We all want to work less and make the work we do be as easy and efficient as possible. Thankfully, NetSuite offers a range of tools to help automate and simplify various processes. One of these tools includes simplifying your accounting process, especially around month end closing, with Expense Allocation Schedules.
Now a few of the people reading this, if not most of them, are probably thinking, “I’ll just handle it in Excel.” Well, this thought process is pretty common. You’re comfortable with Excel and you’ve already got a process that works for you so there’s no need to mess with it.
But is that process working as efficiently as it could be? There’s a pretty good chance that NetSuite could help you automate expense allocation, but that doesn’t always mean it’s the right choice. In part one of this 4-part series blog post, we will run through the high-level benefits and limitations of Expense Allocation Schedules.
Expense Allocation Schedules can streamline the accurate allocation of expenses across your company each month. They not only move dollars between accounts, but also allocate across departments, classes, locations, and even custom segments. By using this flexible feature, manually tracking and allocating expenses can be a thing of the past. NetSuite even allows for intercompany allocations if your corporate headquarters has expenses to push down to one or more subsidiaries.
For example, you may want to allocate rent expenses or utilities across departments based on a fixed percentage. A simple Fixed Expense Allocation schedule can take a Bill or Journal that meets the Source criteria from the Expense Allocation Schedule and spread that across the financial segments and subsidiaries. Do you want these departmental costs allocated by headcount instead of an even split? NetSuite’s dynamic Expense Allocation Schedules can use statistical account entries as a weighted source for accurate division of expenses to hit each department’s Profit & Loss (P&L).
Despite the benefits, using Expense Allocation Schedules isn’t always the right choice. The schedules are capable of significant flexibility, but each unique combination of source and destination dimensions requires another schedule to be created.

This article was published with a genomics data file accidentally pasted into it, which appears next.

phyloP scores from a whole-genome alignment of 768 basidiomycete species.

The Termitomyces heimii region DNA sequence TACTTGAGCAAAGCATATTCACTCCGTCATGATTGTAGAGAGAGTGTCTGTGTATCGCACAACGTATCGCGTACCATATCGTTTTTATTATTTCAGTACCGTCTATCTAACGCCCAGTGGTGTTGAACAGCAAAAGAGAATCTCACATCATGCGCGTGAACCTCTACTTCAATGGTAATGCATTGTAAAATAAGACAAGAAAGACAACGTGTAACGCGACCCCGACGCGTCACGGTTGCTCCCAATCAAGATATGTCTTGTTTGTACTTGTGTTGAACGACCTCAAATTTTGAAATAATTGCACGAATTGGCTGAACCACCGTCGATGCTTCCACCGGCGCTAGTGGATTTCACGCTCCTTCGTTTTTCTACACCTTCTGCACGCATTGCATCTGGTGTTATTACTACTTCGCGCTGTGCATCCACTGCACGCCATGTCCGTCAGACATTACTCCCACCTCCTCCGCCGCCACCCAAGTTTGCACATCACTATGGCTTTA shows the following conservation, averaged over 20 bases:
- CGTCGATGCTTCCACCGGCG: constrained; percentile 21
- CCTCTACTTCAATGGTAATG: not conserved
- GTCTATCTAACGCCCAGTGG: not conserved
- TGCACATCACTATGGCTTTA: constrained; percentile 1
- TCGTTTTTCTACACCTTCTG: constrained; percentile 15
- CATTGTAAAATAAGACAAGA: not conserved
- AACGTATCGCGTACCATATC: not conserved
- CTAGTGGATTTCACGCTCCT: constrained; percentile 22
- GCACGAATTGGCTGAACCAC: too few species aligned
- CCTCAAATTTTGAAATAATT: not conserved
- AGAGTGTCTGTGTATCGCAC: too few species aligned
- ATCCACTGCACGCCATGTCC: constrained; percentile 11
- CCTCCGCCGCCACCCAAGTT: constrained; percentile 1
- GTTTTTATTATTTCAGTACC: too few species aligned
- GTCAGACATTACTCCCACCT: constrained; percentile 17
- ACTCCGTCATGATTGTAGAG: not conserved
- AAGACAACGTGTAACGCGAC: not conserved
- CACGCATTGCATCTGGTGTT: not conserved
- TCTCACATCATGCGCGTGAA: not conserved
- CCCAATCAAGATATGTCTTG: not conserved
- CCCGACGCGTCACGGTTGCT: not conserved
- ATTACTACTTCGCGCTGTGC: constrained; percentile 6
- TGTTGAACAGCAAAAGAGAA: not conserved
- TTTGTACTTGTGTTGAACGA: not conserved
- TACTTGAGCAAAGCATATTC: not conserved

Depending on your company’s allocation needs, and how many schedules that translates into, just creating and maintaining the Expense Allocation Schedules could be prohibitive. Many records can be imported to NetSuite in bulk by using NetSuite’s native import tool, but Expense Allocation Schedules are not included. This results in creating and updating Expense Allocation Schedules one at a time in the UI, which could be very time consuming.
There also isn’t an easy or dependable way to run Expense Allocation Schedules in bulk. It is possible to create a batch of schedules that run-in sequence, but this also has limitations. You can manually run multiple Expense Allocation Schedules where the result of the first allocation is the source pool of the next allocation, and up to ten allocation schedules in a batch. That said, if any of the schedules in the batch fail to run, for example because there weren’t any expenses to allocate in that schedule for the month, then the whole batch will fail.
Let’s say you’re ok with creating 10, 20, or even 30+ Expense Allocation Schedules manually. The schedules will need to be replicated for each subsidiary you have, which can quickly make things unsustainable. At SquareWorks, we’ve had customers who, once we translated their current processes into Expense Allocation Schedules for all their subsidiaries, would have needed 200 schedules. This is an extreme example, but the number of needed schedules is a common reason our customers choose not to use NetSuite’s allocations.
NetSuite’s Expense Allocation Schedules are a great tool to automate expense allocations across accounts, departments, classes, locations, and even subsidiaries. But at the end of the day, the number of unique allocation combinations may be a limiting factor when deciding whether or not to use this tool. If you find yourself needing unique allocations, sometimes it might be easier to just use Excel.
Interested in learning more about Expense Allocation Schedules in NetSuite? Send us your questions at firstname.lastname@example.org. Stay tuned for more blog posts about Expense Allocation Schedules where we will dive deeper into examples of fixed, dynamic and batch schedules.